They are also promising an initial focus on recruiting more mental health staff. Mental health is one of the areas where demand for services is growing quickly.

The Liberal Democrats have some innovative proposals, including reforming the pay review system for the NHS to make it more independent from the government. They are also promising a large increase in the general practitioner workforce. And, similar to Labour, they are promising a fix to NHS emergency dental care.

Their costings document is also quite comprehensive and proposes some tax changes to fund the NHS and care proposals. However, their proposals are only slightly more ambitious than Labour or the Conservatives.

Overall, the main parties’ manifestos lack ambition on the NHS. While it may be welcome to avoid wholesale reforms (as seen in 2000 and 2012), the manifestos do not propose policies to tackle the NHS’s current challenges in primary, secondary and emergency care.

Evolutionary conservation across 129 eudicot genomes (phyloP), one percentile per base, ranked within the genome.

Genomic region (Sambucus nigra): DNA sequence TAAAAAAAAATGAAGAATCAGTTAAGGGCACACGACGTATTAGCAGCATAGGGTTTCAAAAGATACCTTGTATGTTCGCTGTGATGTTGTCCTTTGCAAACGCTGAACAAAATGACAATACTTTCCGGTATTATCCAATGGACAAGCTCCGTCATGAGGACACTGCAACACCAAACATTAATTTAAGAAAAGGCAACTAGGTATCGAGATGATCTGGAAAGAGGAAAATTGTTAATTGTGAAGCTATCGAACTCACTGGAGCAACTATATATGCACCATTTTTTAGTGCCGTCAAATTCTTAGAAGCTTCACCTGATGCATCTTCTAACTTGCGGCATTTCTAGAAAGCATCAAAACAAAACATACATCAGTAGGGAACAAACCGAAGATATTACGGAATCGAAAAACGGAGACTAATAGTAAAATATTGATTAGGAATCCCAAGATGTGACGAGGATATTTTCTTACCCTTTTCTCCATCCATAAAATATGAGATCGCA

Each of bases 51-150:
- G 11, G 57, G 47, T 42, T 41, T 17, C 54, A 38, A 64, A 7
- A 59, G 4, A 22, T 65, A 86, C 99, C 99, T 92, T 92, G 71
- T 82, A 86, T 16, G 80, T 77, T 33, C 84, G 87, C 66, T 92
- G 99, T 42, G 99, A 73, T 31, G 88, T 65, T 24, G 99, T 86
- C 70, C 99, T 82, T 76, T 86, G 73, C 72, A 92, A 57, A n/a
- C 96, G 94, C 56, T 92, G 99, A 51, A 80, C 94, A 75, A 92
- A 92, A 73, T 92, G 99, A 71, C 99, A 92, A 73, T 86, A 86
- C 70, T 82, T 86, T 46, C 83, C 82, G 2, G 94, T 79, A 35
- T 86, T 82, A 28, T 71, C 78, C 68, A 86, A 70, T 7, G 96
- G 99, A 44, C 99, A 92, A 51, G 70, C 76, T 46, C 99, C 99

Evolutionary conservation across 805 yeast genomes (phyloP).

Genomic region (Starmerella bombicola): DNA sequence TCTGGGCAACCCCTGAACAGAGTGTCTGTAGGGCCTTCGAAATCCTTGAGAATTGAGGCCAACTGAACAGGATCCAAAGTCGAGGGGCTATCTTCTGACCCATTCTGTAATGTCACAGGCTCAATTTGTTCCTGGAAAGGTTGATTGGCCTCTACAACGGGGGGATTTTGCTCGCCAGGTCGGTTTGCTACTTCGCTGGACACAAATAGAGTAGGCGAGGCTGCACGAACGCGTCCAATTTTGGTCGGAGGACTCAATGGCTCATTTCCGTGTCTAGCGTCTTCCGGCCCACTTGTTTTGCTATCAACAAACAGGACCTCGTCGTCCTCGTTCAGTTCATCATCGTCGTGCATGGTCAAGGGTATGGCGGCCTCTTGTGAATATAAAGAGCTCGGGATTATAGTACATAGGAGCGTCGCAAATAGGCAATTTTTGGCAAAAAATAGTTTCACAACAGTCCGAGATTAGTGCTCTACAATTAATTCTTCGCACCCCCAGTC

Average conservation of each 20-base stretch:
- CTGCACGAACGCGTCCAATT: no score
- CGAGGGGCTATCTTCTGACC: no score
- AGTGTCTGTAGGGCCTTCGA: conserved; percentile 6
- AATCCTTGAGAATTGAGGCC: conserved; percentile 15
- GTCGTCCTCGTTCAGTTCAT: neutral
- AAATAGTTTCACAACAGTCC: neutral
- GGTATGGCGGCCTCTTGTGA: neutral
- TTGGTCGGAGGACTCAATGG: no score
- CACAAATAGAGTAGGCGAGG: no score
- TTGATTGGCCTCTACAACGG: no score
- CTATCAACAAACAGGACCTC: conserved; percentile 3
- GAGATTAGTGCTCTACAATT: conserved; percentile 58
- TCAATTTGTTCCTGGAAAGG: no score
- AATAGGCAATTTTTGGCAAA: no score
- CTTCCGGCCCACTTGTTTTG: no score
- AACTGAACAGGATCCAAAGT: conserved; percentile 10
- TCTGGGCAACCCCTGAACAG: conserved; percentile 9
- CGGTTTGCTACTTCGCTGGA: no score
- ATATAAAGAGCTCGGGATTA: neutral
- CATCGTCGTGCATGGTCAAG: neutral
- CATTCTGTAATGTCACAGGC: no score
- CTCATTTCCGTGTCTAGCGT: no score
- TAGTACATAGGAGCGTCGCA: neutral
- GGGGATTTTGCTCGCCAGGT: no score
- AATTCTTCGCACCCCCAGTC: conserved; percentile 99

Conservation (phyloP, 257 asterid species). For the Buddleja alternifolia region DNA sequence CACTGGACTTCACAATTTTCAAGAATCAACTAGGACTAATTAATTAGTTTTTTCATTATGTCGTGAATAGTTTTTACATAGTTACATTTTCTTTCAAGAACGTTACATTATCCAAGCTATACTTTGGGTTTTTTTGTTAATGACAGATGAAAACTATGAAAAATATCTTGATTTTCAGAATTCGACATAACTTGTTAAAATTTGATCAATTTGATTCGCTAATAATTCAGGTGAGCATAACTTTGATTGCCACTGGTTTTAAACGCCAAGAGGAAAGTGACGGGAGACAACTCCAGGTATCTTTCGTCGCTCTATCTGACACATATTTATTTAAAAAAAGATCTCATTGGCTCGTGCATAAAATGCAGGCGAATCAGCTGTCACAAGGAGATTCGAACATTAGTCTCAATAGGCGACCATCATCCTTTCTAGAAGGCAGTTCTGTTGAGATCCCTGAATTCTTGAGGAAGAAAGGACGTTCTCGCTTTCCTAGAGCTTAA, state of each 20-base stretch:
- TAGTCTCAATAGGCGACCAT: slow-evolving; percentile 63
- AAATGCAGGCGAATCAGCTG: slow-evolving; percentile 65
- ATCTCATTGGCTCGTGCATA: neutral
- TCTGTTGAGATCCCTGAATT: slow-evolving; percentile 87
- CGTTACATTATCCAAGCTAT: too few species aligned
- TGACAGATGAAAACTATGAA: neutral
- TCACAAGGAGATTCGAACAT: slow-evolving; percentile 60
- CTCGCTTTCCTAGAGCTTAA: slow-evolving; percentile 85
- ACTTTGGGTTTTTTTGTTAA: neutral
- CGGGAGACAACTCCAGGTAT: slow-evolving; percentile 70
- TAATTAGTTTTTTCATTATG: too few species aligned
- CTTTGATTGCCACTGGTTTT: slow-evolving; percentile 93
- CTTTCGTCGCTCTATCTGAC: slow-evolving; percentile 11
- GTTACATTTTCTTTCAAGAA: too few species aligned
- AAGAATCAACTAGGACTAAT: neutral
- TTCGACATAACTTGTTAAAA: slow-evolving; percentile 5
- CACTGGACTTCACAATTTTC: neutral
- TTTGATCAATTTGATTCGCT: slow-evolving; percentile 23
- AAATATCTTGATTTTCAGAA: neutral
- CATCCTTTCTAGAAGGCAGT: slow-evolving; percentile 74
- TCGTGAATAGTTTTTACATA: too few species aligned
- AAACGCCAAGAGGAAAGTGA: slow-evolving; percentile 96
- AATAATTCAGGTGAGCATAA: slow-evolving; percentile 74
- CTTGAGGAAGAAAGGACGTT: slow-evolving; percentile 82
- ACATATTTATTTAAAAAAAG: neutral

Compared with 2019 manifestos

One way to assess the 2024 manifestos is in comparison to the last election in 2019.

In 2019, the Conservatives unveiled the “40 new hospitals” policy, 6,000 new GPs and 50 million more GP appointments per year.

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Labour had radical proposals to abolish the 2012 reforms and reduce private sector involvement in the NHS, as well as also expanding the GP workforce through increased training places. Both parties also had explicit promises on real-terms increases in funding, with a £26 billion increase promised by Labour and £20.5 billion by the Conservatives.